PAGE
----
The other glaring distinction is that the baboon is screaming into the face of real danger as opposed to imagined danger. Still, I can’t help but think that the YouTube scene was created, that, left to their own devices, Republicans, Democrats, and all the other monkeys running around will, when they sense something amiss, run up the nearest tree/country club and chatter amongst themselves while observing their environment for actual threats. But that didn’t happen and I suspect someone tucked a leopard into the gala:



Congressman Castle would go on to run for the Senate seat vacated by Joe Biden, but lose in the Republican primary to Christine O’Donnell, who would later run a television ad proclaiming, “I’m not a witch.” And four days ago, the Republican Party officially made Donald J. Trump its nominee for President of the United States. Like I said, primates don’t make good choices when they’re panicked.
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* In photographer John Dominis’s own words:

I had photographed some animals before, though I certainly wasn’t a cat expert. Pat Hunt, the head of Life’s Nature department, lined up a hunter in Botswana who was a hunter for zoos. He had caught a leopard, and he put the leopard in the back of the truck, and we went out into the desert. He would release the leopard, and most of the time the leopard would chase the baboons and they would run off and climb trees. I had photographed all this. But for some reason one baboon didn’t get off. It turned and faced the leopard, and the leopard killed it. We didn’t know that this was going to happen. I just turned on the camera motor, and I got this terrific shot of this confrontation.
Copyright © 2016 by James Knudsen

5 comments:

  1. The analogy is good, but the photographed event repulsive. It harks back to shows that the Romans enjoyed in their coliseums--pitting various animals against one another. The voyeuristic pleasures that these spectacles feed are unworthy of any concept of decent civilization.

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    1. Bill, your comment reminds me of nature programs (such as from National Geographic or Disney), which almost invariably shows predators stalking, striking, and eating prey. It's trying to be torn between gladness for the predator and sadness for the prey, or, when the prey escapes, sadness for the predator and gladness for the prey.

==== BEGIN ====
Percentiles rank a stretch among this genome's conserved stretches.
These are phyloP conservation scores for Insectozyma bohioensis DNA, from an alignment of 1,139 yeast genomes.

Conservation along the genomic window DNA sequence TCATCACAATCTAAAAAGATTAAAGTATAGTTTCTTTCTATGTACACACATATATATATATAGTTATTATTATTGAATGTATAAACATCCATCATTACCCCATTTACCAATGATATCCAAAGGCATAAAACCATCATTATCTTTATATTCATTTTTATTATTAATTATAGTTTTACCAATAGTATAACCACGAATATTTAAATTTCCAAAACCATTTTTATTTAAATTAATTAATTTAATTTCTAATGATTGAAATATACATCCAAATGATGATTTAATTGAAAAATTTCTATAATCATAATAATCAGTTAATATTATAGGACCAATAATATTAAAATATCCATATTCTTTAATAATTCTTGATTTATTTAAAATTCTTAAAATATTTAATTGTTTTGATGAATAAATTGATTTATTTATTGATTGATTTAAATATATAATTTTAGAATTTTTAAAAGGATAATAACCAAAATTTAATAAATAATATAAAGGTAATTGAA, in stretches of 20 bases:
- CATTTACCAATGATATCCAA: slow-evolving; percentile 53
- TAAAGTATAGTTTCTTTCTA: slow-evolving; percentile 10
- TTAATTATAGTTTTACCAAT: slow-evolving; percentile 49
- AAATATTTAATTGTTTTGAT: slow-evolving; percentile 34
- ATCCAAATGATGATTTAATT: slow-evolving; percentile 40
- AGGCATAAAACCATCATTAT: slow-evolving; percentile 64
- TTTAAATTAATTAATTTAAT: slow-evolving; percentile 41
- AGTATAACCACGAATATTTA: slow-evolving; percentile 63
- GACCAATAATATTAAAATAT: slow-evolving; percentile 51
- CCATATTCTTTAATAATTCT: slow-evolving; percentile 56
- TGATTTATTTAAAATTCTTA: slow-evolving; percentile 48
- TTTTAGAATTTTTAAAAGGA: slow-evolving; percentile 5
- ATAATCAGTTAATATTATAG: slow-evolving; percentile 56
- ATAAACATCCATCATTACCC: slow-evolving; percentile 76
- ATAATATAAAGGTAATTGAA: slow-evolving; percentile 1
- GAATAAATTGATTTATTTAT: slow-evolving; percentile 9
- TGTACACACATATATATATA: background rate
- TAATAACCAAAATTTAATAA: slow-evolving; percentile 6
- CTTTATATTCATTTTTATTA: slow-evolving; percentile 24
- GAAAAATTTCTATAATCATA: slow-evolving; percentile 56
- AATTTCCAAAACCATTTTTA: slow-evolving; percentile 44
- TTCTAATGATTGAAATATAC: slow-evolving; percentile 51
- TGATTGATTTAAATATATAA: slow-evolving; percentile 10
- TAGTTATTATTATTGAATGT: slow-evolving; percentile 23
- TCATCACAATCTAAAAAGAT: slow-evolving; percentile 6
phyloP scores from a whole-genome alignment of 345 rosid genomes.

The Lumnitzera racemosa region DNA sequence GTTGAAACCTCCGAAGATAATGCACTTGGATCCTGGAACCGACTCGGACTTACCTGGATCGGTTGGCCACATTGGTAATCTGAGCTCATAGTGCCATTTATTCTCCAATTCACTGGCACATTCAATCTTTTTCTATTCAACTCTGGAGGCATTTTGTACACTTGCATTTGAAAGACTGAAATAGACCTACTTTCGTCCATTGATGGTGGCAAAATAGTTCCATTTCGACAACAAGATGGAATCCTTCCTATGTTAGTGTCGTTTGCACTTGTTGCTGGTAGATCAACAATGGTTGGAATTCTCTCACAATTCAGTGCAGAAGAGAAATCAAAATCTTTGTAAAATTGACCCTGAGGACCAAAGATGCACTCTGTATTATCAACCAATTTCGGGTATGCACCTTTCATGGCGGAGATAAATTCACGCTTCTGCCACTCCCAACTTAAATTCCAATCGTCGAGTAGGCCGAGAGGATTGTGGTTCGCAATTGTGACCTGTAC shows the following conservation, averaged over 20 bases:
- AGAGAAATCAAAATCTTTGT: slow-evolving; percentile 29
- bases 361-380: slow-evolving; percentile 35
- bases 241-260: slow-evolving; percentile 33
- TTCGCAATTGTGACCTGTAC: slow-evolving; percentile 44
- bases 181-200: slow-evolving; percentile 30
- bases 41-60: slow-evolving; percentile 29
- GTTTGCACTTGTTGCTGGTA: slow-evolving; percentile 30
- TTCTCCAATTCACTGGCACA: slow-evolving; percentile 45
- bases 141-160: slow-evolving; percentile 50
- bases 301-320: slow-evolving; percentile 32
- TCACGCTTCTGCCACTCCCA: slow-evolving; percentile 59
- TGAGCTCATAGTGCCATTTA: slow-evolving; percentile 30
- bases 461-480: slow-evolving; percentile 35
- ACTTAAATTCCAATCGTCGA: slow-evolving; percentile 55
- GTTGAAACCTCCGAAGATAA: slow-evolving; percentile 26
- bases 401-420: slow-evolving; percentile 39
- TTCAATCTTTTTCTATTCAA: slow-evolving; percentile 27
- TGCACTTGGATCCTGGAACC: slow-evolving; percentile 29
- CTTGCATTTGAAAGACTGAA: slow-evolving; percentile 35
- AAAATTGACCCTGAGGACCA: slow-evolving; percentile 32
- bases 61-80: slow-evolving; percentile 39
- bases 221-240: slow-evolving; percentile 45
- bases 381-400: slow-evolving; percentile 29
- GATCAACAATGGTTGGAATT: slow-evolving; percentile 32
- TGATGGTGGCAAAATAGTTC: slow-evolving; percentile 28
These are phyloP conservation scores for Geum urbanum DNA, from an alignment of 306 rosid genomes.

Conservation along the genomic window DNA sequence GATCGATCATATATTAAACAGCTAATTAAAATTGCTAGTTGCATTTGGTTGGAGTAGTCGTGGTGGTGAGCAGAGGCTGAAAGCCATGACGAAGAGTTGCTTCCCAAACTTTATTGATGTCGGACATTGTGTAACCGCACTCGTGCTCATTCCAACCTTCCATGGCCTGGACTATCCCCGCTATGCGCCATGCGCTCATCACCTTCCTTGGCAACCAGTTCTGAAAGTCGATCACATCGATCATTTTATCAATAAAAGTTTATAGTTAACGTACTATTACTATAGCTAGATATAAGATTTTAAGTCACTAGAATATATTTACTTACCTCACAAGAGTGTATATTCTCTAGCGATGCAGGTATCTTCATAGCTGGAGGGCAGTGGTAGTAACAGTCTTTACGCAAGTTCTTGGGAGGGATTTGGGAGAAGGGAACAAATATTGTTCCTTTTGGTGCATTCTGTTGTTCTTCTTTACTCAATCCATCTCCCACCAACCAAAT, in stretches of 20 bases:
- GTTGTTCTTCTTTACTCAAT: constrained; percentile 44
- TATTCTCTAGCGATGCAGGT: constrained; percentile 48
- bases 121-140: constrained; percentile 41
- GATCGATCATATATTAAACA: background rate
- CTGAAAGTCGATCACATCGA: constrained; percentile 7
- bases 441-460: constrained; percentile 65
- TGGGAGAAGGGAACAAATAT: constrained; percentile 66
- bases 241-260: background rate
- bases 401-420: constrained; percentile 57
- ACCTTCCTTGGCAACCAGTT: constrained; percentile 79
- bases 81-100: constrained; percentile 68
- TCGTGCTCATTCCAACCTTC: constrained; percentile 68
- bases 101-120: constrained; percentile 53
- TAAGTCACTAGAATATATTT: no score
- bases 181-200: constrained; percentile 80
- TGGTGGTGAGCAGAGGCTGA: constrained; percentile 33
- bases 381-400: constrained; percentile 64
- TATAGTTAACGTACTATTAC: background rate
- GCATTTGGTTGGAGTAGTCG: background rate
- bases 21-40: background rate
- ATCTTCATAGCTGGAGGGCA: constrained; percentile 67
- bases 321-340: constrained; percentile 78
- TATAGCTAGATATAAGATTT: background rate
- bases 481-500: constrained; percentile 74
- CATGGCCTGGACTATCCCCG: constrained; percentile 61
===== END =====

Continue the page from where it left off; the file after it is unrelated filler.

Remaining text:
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    2. Bill, I remembered after commenting on watching "Nature" that each of us experiences predation (at far remove) every time we have animal flesh for a meal. The perhaps single quasi-religious thing I do is acknowledge briefly (silently to myself as I am about to take my first bite) the death of the animal whose flesh I am about to consume. When I am mindful, the sadness is the same as watching a pack of wolves take down a sick bison or a calf....

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    3. Bill, you pointed out in an email comment on my comment above that "to cause predation to happen to amuse ourselves is decadent, disgusting, and arrogant." This made me realize that I had conveniently forgotten that the scene had been staged - wasn't "natural" - so my comment was off the mark. But, in the stagers' defense, they don't seem to have been expecting the baboon to die, so I doubt that "caused" is appropriate. But maybe it is: when we take an action to achieve one outcome, but the action has unintended, different consequences, didn't we, in some sense, "cause" those consequences? The baboon's fate, in such a situation, does seem sadder, even somehow tragic.

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    4. And I would like to pay further tribute to the unfortunate baboon. I am grateful for the opportunity; I do take seriously my claim to have a "global consciousness" of animal suffering.
          And I think I would go even further in condemning the stagers: they were not just arrogant and decadent, but also forgetful of who they (and the baboon) were - they were not mindful.